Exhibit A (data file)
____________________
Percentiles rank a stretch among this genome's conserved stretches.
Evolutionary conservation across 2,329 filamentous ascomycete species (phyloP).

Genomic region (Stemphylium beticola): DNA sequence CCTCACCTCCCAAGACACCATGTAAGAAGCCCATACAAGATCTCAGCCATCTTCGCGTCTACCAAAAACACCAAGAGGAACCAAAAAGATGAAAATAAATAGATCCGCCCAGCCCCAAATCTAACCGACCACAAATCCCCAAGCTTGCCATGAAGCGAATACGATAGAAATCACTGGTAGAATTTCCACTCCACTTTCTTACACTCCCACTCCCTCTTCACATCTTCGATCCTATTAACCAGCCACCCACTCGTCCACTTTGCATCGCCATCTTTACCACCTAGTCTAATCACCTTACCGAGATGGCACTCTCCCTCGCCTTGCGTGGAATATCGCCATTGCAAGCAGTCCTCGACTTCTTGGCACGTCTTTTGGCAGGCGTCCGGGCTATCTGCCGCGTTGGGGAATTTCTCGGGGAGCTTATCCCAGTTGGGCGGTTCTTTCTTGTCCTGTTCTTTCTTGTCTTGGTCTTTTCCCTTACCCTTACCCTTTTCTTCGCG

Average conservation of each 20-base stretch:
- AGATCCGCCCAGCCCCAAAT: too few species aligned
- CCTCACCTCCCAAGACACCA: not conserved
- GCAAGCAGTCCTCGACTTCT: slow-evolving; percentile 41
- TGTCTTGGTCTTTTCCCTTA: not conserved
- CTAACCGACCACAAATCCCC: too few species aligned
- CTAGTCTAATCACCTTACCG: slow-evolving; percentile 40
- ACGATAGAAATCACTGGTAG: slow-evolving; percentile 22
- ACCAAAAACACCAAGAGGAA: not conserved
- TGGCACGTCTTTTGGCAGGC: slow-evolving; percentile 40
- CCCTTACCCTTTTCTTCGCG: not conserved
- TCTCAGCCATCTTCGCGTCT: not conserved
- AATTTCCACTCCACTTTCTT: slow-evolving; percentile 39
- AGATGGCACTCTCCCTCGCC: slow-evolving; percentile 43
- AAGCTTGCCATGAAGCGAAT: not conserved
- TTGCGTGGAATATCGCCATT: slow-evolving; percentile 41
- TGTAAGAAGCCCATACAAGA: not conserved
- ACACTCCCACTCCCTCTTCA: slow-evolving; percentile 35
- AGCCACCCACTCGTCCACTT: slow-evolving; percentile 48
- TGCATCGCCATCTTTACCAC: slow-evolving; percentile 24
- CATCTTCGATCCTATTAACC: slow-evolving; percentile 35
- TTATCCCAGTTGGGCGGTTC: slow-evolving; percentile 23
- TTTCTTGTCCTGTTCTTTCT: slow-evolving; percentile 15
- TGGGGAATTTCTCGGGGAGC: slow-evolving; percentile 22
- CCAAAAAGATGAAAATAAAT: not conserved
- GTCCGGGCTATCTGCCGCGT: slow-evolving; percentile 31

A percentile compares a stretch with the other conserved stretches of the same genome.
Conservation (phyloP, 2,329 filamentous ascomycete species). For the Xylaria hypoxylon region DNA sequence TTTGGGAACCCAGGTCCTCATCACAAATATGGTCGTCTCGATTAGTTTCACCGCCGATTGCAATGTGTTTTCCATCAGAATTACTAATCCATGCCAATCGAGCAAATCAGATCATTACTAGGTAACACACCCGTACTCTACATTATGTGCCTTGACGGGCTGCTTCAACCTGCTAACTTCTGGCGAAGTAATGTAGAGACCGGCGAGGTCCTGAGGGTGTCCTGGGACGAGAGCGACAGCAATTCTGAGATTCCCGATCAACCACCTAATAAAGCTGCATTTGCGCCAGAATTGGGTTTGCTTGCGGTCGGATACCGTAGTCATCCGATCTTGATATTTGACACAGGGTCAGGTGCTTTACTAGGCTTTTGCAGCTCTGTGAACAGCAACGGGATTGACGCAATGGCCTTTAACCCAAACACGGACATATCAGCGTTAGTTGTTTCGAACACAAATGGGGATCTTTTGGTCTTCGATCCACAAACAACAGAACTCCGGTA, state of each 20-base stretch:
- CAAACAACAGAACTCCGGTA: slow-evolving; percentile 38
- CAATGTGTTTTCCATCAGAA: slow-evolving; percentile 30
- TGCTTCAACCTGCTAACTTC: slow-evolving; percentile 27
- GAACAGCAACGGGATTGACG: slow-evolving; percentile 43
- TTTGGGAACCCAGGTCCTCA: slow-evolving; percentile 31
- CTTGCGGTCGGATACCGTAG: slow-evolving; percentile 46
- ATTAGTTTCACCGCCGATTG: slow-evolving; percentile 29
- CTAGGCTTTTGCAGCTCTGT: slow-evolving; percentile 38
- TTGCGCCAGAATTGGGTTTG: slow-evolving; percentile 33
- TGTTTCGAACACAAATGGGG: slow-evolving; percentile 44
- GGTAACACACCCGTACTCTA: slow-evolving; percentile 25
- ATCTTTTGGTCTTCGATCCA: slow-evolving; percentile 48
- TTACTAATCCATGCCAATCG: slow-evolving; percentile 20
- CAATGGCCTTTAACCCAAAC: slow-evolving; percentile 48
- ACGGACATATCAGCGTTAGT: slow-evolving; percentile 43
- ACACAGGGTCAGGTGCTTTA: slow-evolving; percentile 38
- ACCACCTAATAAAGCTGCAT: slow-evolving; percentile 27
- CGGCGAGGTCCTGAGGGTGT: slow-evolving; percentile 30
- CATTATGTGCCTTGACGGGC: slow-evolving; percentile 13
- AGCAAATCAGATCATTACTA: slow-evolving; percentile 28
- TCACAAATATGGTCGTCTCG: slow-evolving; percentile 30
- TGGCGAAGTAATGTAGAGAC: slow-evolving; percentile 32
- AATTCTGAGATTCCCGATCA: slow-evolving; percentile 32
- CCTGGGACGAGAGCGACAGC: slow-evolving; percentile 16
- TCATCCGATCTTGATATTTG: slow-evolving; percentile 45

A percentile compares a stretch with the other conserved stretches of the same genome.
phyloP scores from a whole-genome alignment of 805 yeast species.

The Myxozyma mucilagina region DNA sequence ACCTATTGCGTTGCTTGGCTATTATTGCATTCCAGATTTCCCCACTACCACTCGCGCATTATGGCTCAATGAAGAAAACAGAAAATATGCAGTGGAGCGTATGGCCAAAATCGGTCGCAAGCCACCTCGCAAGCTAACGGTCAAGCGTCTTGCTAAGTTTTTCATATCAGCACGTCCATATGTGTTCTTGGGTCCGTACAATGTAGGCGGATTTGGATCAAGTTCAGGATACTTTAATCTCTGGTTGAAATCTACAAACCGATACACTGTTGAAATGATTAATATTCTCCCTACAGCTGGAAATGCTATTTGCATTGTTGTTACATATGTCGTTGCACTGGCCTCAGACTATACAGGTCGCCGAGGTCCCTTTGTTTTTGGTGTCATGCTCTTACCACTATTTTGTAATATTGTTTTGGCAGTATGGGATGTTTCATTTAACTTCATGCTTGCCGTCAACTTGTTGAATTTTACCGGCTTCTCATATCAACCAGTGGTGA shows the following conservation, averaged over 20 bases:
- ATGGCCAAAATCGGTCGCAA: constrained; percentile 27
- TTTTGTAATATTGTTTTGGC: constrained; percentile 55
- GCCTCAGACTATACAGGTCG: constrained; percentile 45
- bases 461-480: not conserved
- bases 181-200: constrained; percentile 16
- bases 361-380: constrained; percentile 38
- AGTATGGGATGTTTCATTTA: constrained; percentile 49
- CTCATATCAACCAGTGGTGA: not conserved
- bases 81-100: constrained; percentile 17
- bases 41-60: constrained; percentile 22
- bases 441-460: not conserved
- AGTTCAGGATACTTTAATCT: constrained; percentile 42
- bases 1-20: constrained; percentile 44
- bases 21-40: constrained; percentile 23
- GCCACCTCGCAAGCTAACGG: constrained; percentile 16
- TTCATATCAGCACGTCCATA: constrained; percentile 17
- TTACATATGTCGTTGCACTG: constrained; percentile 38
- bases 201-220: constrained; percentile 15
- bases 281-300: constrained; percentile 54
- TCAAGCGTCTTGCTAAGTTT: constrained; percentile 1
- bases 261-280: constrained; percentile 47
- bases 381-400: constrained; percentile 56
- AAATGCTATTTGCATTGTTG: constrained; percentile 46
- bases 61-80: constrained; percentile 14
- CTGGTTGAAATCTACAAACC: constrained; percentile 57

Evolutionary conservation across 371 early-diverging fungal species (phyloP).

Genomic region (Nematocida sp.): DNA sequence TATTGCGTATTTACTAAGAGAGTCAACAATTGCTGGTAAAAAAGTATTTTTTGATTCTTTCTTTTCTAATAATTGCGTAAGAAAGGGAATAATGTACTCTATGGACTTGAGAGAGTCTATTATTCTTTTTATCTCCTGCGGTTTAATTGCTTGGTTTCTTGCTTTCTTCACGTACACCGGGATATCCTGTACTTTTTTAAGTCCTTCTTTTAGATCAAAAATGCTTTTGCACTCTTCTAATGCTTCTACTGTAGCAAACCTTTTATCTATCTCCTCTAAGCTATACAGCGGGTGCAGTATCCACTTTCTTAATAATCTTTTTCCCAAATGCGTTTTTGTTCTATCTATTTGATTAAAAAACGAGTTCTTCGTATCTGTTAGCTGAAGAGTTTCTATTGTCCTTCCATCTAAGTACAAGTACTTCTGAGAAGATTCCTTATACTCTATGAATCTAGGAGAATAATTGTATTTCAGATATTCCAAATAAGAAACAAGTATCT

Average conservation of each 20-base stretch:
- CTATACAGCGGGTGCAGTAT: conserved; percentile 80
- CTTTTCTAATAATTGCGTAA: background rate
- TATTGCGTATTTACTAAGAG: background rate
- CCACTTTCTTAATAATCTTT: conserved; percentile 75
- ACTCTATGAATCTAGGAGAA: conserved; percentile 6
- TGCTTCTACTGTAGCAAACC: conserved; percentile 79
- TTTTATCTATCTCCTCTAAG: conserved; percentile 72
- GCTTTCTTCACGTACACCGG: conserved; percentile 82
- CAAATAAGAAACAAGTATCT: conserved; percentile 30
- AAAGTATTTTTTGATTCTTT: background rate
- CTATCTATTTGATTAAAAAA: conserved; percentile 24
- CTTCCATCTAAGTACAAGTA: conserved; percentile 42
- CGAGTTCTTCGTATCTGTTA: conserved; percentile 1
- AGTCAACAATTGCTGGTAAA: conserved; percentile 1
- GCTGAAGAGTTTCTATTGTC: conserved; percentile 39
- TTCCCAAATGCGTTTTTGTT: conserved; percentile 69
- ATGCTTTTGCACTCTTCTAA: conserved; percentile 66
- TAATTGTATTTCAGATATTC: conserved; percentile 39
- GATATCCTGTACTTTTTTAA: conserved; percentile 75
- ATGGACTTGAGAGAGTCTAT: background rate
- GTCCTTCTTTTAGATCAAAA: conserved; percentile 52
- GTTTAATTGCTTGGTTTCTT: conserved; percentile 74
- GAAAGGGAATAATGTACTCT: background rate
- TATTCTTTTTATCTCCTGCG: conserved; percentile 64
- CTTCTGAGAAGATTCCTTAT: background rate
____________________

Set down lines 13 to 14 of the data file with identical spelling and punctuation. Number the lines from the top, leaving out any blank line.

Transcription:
- TGGCACGTCTTTTGGCAGGC: slow-evolving; percentile 40
- CCCTTACCCTTTTCTTCGCG: not conserved